Australian families are opening their doors to help asylum seekers.
04 May 2012
Public steps up to help in Australian immigration row
While the ongoing Australian immigration row continues to fray at political relationships, the public has demonstrated its charitable side by offering to take in asylum seekers in order to ease the strain in detention centres.
Australian immigration is currently a controversial topic in the country's political arena, with politicians from all sides advocating solutions while rubbishing others. While a compromise still seems out of reach, boats carrying asylum seekers continue to arrive; more than triple the number have arrived in recent weeks compared to the same period last year .
Authorities, concerned that capacities in Australia's detention centres could reach similar levels which led to riots in April 2011, have asked the public to help ease the burden.
The Australian Homestay Network (AHN), which usually assists international students find housing, has been inundated with calls since the scheme was announced yesterday.
Families who volunteer to take two asylum seekers, mostly single adult males aged between 18 and 25, for six weeks will receive payments for board, food and utilities totalling AU$300 (£190) a week tax free.
The Australian opposition, who typically favour a harsher approach on immigration, took the opportunity to criticise a relatively lenient policy by accusing the government of outsourcing their responsibilities when it came to asylum seekers.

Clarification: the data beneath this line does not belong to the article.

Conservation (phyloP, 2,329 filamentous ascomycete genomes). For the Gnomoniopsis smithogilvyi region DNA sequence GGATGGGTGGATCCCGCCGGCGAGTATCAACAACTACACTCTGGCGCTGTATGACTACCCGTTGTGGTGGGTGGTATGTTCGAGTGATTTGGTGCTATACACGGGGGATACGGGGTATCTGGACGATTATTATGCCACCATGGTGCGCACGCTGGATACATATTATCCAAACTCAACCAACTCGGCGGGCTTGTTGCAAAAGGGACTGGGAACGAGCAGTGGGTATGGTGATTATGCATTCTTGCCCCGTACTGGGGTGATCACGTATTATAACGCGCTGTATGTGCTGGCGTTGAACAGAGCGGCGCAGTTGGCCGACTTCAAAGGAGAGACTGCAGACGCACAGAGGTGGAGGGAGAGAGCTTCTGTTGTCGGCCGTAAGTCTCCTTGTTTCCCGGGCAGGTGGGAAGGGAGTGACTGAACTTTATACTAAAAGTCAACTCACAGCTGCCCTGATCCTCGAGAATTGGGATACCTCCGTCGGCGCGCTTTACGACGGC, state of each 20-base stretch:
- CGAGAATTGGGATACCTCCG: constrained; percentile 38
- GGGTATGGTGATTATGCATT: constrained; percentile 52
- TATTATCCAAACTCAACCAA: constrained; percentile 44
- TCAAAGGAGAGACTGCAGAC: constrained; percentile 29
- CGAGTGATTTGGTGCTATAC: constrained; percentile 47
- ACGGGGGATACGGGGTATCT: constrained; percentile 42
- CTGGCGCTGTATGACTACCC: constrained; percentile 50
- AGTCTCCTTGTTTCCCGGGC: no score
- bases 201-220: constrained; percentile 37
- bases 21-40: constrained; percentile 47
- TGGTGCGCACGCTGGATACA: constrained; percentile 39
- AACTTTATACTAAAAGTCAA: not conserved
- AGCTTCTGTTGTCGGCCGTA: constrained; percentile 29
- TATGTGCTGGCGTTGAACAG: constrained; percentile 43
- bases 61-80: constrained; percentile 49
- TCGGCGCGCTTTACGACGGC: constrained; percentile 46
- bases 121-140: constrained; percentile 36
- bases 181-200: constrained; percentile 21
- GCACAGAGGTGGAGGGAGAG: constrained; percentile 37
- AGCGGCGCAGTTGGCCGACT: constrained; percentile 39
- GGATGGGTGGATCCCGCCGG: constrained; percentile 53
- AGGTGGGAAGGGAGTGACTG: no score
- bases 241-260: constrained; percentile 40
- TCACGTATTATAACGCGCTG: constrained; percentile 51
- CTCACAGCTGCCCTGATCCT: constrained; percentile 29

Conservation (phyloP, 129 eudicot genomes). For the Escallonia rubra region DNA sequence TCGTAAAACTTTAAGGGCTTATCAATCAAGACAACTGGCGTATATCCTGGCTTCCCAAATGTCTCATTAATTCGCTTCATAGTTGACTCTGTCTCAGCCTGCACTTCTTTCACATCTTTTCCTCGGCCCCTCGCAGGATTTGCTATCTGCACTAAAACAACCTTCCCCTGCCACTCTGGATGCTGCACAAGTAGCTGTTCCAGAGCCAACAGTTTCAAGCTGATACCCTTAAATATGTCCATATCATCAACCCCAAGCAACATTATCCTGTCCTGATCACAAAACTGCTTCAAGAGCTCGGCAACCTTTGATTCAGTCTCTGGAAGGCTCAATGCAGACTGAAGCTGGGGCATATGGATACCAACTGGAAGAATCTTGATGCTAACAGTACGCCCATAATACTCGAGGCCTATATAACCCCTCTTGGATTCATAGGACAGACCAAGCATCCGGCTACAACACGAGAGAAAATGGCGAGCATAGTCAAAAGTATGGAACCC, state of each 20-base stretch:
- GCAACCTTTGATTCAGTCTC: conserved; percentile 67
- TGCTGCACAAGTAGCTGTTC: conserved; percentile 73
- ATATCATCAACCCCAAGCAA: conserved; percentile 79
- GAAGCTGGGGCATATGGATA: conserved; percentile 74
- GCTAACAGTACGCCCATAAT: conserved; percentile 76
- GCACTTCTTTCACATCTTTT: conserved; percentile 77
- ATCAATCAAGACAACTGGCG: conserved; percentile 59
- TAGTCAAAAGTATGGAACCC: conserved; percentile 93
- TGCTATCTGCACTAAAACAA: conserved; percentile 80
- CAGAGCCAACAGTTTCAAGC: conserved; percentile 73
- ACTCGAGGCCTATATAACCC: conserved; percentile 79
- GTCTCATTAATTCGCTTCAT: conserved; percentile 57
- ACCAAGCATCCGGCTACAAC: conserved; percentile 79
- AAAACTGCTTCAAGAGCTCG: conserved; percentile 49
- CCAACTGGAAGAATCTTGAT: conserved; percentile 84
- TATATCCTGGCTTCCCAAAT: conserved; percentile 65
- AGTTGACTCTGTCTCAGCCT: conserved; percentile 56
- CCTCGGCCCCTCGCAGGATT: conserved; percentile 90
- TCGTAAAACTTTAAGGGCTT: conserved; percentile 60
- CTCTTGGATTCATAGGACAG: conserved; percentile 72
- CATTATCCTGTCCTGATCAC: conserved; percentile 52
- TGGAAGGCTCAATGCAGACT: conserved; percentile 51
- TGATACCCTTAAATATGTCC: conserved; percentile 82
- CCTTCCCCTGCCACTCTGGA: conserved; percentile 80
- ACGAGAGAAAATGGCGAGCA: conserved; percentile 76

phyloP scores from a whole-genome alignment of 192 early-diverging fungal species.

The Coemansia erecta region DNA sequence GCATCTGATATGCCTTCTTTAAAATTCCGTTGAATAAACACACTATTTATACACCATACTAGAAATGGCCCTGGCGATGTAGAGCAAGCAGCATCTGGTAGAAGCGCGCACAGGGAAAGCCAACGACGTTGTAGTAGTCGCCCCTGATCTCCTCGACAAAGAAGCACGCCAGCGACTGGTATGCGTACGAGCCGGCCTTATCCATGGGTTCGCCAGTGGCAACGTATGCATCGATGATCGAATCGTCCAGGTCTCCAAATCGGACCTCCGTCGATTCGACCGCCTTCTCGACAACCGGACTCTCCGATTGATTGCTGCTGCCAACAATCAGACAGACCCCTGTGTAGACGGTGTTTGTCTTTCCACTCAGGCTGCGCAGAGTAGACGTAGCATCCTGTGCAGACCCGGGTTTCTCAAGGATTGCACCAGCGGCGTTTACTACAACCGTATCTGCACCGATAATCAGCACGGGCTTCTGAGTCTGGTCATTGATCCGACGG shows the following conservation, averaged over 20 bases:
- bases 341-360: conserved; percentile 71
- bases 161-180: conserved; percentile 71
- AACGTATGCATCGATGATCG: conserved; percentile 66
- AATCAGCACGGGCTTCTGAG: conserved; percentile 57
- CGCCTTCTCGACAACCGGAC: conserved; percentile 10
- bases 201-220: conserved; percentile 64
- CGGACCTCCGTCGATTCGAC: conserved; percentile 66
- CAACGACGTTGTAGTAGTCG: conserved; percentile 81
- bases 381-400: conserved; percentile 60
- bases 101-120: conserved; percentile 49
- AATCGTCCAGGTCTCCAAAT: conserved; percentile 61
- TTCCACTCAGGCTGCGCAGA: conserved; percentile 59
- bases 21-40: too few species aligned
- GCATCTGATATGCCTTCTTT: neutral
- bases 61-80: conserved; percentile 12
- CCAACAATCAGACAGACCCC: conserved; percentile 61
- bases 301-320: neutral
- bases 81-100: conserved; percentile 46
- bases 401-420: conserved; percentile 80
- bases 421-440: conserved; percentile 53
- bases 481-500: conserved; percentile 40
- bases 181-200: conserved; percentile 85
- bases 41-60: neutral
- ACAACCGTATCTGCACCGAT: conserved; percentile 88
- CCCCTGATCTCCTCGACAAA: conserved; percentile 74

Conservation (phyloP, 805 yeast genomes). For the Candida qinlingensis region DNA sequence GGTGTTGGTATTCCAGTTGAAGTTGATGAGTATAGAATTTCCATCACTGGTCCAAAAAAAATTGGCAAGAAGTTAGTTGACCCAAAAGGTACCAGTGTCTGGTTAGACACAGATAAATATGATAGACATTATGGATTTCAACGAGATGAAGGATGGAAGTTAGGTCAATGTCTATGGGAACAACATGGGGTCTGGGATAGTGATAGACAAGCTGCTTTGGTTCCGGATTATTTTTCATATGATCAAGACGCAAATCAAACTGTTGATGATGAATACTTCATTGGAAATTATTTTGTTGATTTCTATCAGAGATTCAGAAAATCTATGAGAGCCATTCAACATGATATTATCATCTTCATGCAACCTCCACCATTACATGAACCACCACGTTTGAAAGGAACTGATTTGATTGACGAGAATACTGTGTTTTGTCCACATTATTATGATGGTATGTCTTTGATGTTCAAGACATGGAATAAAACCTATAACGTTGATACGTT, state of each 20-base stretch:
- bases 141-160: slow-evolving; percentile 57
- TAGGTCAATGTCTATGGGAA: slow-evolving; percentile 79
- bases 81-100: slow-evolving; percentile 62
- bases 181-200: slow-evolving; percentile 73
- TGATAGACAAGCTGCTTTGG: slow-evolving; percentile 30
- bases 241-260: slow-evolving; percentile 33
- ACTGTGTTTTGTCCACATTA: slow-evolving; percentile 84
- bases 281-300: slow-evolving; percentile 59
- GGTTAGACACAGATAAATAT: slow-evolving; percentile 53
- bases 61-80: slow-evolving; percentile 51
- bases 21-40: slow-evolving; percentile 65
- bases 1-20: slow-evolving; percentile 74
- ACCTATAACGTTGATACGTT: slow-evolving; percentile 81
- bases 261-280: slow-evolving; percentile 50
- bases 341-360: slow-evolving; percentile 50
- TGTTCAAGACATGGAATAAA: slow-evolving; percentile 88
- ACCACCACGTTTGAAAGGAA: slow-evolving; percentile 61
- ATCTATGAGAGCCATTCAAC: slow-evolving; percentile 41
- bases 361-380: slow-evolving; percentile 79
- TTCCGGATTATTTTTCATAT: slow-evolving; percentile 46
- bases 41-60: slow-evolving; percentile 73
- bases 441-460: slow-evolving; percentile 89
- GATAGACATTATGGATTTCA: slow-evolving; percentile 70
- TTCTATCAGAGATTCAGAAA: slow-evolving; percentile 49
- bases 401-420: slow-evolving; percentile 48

"When Australians have expressed concern about costs of living, I don't think the answer they were looking for was to subcontract out their border protection crisis to pay out rent for people's spare rooms for asylum seekers," said opposition immigration spokesperson Scott Morrison.
Mr Morrison also expressed concern that the scheme could potentially pose a threat to national security but this was dismissed by the Department of Immigration, who said only asylum seekers from the Red Cross on a bridging Australia visa would be involved in the scheme.
"Their health, identity, character, security risk and past behaviour are assessed prior to release," said an immigration department spokesperson.
Due to the volatile nature of the immigration issue in Australia, the scheme was proposed tentatively but AHN Executive Director David Bycroft said the scheme had already proved itself incredibly popular.
"We've had 500 applications this morning Australia-wide. If anyone thought it was a bad idea, the Australian public doesn't agree," said Mr Bycroft.
The Australian Visa Bureau is an independent migration consultancy specialising in helping people lodge their Australia visa applications with the Australian Embassy London.